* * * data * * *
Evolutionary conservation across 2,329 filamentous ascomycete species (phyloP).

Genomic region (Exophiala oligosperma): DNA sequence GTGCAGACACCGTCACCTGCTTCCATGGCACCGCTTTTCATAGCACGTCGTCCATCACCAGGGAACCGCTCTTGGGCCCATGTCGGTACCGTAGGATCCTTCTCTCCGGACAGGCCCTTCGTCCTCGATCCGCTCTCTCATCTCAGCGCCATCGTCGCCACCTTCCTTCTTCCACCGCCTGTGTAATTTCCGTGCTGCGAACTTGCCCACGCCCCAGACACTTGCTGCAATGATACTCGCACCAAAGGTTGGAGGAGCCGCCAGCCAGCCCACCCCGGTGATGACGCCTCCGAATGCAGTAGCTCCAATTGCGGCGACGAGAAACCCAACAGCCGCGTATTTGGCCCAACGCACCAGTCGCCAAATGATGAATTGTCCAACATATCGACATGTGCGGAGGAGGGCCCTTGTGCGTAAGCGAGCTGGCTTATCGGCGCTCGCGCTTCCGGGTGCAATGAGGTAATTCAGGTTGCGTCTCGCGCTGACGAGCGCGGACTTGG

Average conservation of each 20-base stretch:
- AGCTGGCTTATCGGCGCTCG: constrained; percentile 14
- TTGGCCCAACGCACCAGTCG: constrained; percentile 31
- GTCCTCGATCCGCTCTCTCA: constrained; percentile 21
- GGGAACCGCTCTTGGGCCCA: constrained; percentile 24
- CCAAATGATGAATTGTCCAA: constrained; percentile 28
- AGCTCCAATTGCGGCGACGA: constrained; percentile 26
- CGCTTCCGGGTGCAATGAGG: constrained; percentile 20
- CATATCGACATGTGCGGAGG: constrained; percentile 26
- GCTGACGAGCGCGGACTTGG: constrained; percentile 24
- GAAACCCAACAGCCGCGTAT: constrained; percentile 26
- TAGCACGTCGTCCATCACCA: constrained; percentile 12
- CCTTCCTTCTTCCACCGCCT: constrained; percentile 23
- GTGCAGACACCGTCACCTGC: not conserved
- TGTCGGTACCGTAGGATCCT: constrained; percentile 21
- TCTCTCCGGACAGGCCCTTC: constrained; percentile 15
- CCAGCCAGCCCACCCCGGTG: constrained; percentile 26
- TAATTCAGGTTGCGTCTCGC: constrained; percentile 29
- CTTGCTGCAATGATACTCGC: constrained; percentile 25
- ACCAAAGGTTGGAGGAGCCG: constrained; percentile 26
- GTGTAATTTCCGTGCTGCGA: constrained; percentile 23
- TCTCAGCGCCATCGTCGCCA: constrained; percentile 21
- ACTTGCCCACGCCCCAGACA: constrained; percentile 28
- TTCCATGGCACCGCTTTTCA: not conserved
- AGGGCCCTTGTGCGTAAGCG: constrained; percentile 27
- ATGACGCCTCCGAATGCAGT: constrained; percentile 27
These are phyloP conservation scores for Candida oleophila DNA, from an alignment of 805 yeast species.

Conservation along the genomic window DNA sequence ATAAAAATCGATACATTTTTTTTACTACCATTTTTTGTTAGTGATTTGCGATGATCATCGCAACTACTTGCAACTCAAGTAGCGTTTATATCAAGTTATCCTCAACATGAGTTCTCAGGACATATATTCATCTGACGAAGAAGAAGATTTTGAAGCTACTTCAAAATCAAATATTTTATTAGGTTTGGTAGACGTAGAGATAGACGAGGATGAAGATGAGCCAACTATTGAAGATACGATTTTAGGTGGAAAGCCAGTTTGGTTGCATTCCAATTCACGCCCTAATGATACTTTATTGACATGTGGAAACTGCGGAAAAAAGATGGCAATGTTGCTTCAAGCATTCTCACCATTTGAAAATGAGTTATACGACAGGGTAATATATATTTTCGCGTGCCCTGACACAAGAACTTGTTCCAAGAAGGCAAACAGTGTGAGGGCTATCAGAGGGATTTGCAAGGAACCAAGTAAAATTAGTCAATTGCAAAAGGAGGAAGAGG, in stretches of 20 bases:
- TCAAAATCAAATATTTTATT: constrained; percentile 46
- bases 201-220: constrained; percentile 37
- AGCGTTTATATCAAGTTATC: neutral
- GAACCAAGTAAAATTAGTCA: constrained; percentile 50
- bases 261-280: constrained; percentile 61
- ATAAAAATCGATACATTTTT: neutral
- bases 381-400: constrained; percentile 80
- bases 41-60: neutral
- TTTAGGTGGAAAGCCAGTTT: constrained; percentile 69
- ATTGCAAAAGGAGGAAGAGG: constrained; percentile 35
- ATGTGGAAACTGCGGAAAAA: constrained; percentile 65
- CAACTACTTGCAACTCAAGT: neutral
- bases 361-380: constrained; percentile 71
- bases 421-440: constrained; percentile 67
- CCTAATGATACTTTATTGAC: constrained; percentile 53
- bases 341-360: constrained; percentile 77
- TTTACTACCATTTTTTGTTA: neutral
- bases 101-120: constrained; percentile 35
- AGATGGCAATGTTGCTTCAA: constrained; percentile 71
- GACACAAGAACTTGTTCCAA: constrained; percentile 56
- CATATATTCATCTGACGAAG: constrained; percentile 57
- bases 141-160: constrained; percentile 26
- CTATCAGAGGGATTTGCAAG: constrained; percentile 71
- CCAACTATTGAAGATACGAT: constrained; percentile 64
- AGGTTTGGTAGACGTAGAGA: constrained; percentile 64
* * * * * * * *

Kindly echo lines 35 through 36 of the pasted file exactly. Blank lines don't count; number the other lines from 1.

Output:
- bases 261-280: constrained; percentile 61
- ATAAAAATCGATACATTTTT: neutral